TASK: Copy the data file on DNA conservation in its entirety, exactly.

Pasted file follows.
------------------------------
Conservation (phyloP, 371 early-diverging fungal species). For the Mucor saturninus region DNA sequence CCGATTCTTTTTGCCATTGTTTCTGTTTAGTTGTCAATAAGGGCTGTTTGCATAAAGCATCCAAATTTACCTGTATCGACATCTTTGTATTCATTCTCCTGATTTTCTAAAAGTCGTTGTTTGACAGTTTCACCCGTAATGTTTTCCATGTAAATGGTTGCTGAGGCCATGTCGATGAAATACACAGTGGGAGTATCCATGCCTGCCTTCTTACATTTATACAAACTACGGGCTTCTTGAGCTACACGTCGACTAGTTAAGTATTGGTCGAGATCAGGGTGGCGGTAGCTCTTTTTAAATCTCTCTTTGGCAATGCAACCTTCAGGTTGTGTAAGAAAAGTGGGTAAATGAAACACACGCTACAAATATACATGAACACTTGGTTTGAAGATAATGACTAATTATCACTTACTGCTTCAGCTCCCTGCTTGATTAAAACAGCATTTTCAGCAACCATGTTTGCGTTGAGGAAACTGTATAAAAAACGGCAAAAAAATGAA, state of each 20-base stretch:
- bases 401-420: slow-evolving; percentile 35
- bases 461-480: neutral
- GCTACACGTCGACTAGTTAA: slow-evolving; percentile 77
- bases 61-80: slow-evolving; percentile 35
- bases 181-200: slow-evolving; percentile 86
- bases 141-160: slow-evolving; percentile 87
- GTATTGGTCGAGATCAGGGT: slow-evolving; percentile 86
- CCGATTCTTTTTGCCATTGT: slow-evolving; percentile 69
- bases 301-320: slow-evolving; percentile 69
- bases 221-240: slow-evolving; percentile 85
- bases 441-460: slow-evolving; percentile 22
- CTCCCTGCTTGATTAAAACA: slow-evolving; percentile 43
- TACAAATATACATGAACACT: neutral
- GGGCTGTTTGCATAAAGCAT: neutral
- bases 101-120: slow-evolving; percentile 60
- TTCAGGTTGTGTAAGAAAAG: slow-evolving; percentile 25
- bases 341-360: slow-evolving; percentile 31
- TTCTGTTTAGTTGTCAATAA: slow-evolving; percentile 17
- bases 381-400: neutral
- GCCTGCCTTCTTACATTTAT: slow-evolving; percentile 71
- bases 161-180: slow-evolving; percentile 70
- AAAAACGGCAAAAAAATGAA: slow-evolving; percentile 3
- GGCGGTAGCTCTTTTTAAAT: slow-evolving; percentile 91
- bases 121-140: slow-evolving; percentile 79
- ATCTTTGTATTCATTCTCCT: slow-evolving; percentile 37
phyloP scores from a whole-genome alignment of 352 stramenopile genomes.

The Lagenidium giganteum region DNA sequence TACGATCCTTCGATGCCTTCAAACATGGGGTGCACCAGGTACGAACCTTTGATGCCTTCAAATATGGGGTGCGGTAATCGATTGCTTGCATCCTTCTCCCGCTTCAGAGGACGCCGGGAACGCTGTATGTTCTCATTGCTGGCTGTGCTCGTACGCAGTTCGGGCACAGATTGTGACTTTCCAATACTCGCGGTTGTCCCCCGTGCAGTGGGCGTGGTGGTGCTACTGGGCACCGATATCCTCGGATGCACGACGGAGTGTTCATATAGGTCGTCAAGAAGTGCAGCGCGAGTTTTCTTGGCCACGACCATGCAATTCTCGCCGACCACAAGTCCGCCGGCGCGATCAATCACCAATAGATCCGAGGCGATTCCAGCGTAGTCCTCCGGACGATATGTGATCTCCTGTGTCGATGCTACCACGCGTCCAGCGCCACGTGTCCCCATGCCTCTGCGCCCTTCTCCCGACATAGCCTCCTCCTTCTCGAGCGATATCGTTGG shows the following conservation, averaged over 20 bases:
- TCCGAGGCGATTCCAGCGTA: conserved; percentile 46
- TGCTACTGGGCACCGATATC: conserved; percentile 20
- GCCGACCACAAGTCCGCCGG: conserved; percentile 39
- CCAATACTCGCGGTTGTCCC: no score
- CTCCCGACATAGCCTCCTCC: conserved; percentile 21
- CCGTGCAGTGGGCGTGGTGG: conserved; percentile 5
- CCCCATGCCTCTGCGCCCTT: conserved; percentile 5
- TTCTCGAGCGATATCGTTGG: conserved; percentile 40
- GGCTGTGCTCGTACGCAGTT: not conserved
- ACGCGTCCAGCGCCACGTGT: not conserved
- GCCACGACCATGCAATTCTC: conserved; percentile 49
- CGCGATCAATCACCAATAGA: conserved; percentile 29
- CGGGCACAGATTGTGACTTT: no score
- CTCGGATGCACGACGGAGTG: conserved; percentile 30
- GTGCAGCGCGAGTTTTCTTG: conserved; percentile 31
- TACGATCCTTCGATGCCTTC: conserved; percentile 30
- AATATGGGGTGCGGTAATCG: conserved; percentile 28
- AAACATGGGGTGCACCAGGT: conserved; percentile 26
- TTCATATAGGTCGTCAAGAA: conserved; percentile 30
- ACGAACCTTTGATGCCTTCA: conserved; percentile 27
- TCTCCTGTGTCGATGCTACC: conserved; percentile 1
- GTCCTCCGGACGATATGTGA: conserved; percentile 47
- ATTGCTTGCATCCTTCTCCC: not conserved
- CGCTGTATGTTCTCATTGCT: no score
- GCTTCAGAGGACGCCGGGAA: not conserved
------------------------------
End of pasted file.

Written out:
Conservation (phyloP, 371 early-diverging fungal species). For the Mucor saturninus region DNA sequence CCGATTCTTTTTGCCATTGTTTCTGTTTAGTTGTCAATAAGGGCTGTTTGCATAAAGCATCCAAATTTACCTGTATCGACATCTTTGTATTCATTCTCCTGATTTTCTAAAAGTCGTTGTTTGACAGTTTCACCCGTAATGTTTTCCATGTAAATGGTTGCTGAGGCCATGTCGATGAAATACACAGTGGGAGTATCCATGCCTGCCTTCTTACATTTATACAAACTACGGGCTTCTTGAGCTACACGTCGACTAGTTAAGTATTGGTCGAGATCAGGGTGGCGGTAGCTCTTTTTAAATCTCTCTTTGGCAATGCAACCTTCAGGTTGTGTAAGAAAAGTGGGTAAATGAAACACACGCTACAAATATACATGAACACTTGGTTTGAAGATAATGACTAATTATCACTTACTGCTTCAGCTCCCTGCTTGATTAAAACAGCATTTTCAGCAACCATGTTTGCGTTGAGGAAACTGTATAAAAAACGGCAAAAAAATGAA, state of each 20-base stretch:
- bases 401-420: slow-evolving; percentile 35
- bases 461-480: neutral
- GCTACACGTCGACTAGTTAA: slow-evolving; percentile 77
- bases 61-80: slow-evolving; percentile 35
- bases 181-200: slow-evolving; percentile 86
- bases 141-160: slow-evolving; percentile 87
- GTATTGGTCGAGATCAGGGT: slow-evolving; percentile 86
- CCGATTCTTTTTGCCATTGT: slow-evolving; percentile 69
- bases 301-320: slow-evolving; percentile 69
- bases 221-240: slow-evolving; percentile 85
- bases 441-460: slow-evolving; percentile 22
- CTCCCTGCTTGATTAAAACA: slow-evolving; percentile 43
- TACAAATATACATGAACACT: neutral
- GGGCTGTTTGCATAAAGCAT: neutral
- bases 101-120: slow-evolving; percentile 60
- TTCAGGTTGTGTAAGAAAAG: slow-evolving; percentile 25
- bases 341-360: slow-evolving; percentile 31
- TTCTGTTTAGTTGTCAATAA: slow-evolving; percentile 17
- bases 381-400: neutral
- GCCTGCCTTCTTACATTTAT: slow-evolving; percentile 71
- bases 161-180: slow-evolving; percentile 70
- AAAAACGGCAAAAAAATGAA: slow-evolving; percentile 3
- GGCGGTAGCTCTTTTTAAAT: slow-evolving; percentile 91
- bases 121-140: slow-evolving; percentile 79
- ATCTTTGTATTCATTCTCCT: slow-evolving; percentile 37
phyloP scores from a whole-genome alignment of 352 stramenopile genomes.

The Lagenidium giganteum region DNA sequence TACGATCCTTCGATGCCTTCAAACATGGGGTGCACCAGGTACGAACCTTTGATGCCTTCAAATATGGGGTGCGGTAATCGATTGCTTGCATCCTTCTCCCGCTTCAGAGGACGCCGGGAACGCTGTATGTTCTCATTGCTGGCTGTGCTCGTACGCAGTTCGGGCACAGATTGTGACTTTCCAATACTCGCGGTTGTCCCCCGTGCAGTGGGCGTGGTGGTGCTACTGGGCACCGATATCCTCGGATGCACGACGGAGTGTTCATATAGGTCGTCAAGAAGTGCAGCGCGAGTTTTCTTGGCCACGACCATGCAATTCTCGCCGACCACAAGTCCGCCGGCGCGATCAATCACCAATAGATCCGAGGCGATTCCAGCGTAGTCCTCCGGACGATATGTGATCTCCTGTGTCGATGCTACCACGCGTCCAGCGCCACGTGTCCCCATGCCTCTGCGCCCTTCTCCCGACATAGCCTCCTCCTTCTCGAGCGATATCGTTGG shows the following conservation, averaged over 20 bases:
- TCCGAGGCGATTCCAGCGTA: conserved; percentile 46
- TGCTACTGGGCACCGATATC: conserved; percentile 20
- GCCGACCACAAGTCCGCCGG: conserved; percentile 39
- CCAATACTCGCGGTTGTCCC: no score
- CTCCCGACATAGCCTCCTCC: conserved; percentile 21
- CCGTGCAGTGGGCGTGGTGG: conserved; percentile 5
- CCCCATGCCTCTGCGCCCTT: conserved; percentile 5
- TTCTCGAGCGATATCGTTGG: conserved; percentile 40
- GGCTGTGCTCGTACGCAGTT: not conserved
- ACGCGTCCAGCGCCACGTGT: not conserved
- GCCACGACCATGCAATTCTC: conserved; percentile 49
- CGCGATCAATCACCAATAGA: conserved; percentile 29
- CGGGCACAGATTGTGACTTT: no score
- CTCGGATGCACGACGGAGTG: conserved; percentile 30
- GTGCAGCGCGAGTTTTCTTG: conserved; percentile 31
- TACGATCCTTCGATGCCTTC: conserved; percentile 30
- AATATGGGGTGCGGTAATCG: conserved; percentile 28
- AAACATGGGGTGCACCAGGT: conserved; percentile 26
- TTCATATAGGTCGTCAAGAA: conserved; percentile 30
- ACGAACCTTTGATGCCTTCA: conserved; percentile 27
- TCTCCTGTGTCGATGCTACC: conserved; percentile 1
- GTCCTCCGGACGATATGTGA: conserved; percentile 47
- ATTGCTTGCATCCTTCTCCC: not conserved
- CGCTGTATGTTCTCATTGCT: no score
- GCTTCAGAGGACGCCGGGAA: not conserved